Global Economics

New Life for Vietnam's China Beach


It was a gritty playground for U.S. troops during the war, but now it's all about spas and seaweed wraps for luxury-minded tourists

China Beach is becoming Vietnam's premier luxury resort destination. But the first time I visited, back in 1993, there were so few accommodations for tourists that I had to sleep on the sand. I was there as a freelance reporter covering the first (and last) Vietnam International Surfing Contest, and the only hotel for miles around, a dilapidated state-owned joint, had been booked for weeks.

Because the infrastructure was inadequate, organizers had to rig up a mile-long telephone cable to a temporary phone booth on the beach so reporters could file their stories and surfers could call their girlfriends. Bathing facilities consisted of a garden hose.

Fourteen years later, I visited again, this March, and while the sand was the same, most everything else had changed. China Beach is now home to the Nam Hai, a five-star, 35-hectare hotel and spa complex that opened last December, and the Furuma Hotel, which opened in 1998. Not only did I score a villa with a view but for the next 24 hours I was in for some serious pampering at the Nam Hai.

Spoiled and Solitary

Two delightful Vietnamese women walked me to my villa, and spent the next 20 minutes showing me how to work the cappuccino maker and the Wi-Fi, and how to synch the iPod (each room comes with one) with the TV, which in turn controlled the room's extensive sound system, and how to operate the three different choices for bathing—a sunken lacquer egg-shell bathtub, indoor shower, or rain shower in the private garden. There was no garden hose in sight.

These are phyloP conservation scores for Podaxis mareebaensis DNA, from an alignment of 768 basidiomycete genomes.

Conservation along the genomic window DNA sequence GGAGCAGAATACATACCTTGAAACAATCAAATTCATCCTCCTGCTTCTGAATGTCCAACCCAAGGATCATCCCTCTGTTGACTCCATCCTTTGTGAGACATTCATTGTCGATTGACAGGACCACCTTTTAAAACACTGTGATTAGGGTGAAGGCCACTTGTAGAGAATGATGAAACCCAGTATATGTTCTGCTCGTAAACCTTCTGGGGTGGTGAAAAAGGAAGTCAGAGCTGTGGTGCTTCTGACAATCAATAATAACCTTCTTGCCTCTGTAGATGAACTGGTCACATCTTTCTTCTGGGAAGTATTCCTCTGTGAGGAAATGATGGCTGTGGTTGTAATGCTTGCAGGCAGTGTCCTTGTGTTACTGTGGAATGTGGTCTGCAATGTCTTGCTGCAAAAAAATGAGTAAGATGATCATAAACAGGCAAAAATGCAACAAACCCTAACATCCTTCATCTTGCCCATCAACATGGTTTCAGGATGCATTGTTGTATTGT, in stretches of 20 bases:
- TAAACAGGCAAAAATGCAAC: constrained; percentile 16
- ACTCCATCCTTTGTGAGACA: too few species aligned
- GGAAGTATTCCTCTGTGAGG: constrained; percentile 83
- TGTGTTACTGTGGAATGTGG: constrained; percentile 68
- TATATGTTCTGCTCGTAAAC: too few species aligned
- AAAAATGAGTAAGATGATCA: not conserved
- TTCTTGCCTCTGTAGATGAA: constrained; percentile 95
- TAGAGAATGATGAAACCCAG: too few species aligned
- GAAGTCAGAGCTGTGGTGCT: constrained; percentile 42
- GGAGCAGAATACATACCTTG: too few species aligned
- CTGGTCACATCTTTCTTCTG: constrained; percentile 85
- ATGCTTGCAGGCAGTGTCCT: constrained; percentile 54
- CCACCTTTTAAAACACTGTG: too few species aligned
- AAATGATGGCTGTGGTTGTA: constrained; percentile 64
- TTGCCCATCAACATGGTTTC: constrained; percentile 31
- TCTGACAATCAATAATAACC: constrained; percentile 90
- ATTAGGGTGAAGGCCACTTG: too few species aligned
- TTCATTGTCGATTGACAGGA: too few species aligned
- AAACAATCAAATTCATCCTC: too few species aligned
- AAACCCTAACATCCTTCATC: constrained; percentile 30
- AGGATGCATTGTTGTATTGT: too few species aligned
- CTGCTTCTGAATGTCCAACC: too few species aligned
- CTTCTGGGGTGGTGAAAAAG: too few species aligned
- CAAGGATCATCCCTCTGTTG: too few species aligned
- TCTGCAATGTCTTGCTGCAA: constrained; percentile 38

They spoil you when it comes to swimming venues too: two 45-m. pools and a 50-m. infinity pool overlooking the beach, and of course the South China Sea. The Nam Hai and the Furuma Hotel (a couple of miles north) are the only two resorts on the coast south of Danang, so the beach is blissfully free of hawkers, the scourge of most Vietnamese beaches.

If solitary strolls aren't your thing, the historic village of Hoi An is a 10 minute shuttle-bus ride away. Once a thriving port for Dutch, Portuguese, and Chinese ships, Hoi An became a sleepy backwater after the river silted up in the 19th century. Today, its narrow streets and beautifully preserved merchants' houses are a major tourist draw.

Reliving Recent History

Hoi An is also a great place for tailoring, and if you bring something to be copied, they can turn it around in less than 12 hours. It also boasts some of central Vietnam's best local delicacies, including shrimp pancake and Cao l?u, a dish of rice noodles topped with slices of roast pork, dough fritters, and lots of fresh herbs and veggies.

For a slice of more recent history, spend a couple of hours at Marble Mountain, a limestone outcropping among the rice paddies just six miles north of Hoi An, which boasts superb carvings. High up the mountain, there's Huyen Khong Cave, which was the base for Vietcong guerrillas during wartime. But be careful not to get ambushed by local guides, who will insist on accompanying you the entire way—and extracting a fat tip at the end. However, as they are usually teenagers anxious to practice their English, the money goes to a worthy cause.

China Beach & Hoi An

How to get there: Fly to Danang International Airport, just a 25 minute drive from the beach, on several daily flights from Hanoi or Ho Chi Minh City, as well as thrice weekly flights to Bangkok and Singapore.

What to bring: Usual beach stuff, and your favorite items of clothing for cheap and excellent tailoring.

Fun Fact: China Beach—its real name is Non Nuoc beach—was so named by U.S. GIs who surfed there while on R&R during the Vietnam War. The surfing is best in the autumn.

Balfour is Asia Correspondent for BusinessWeek based in Hong Kong.

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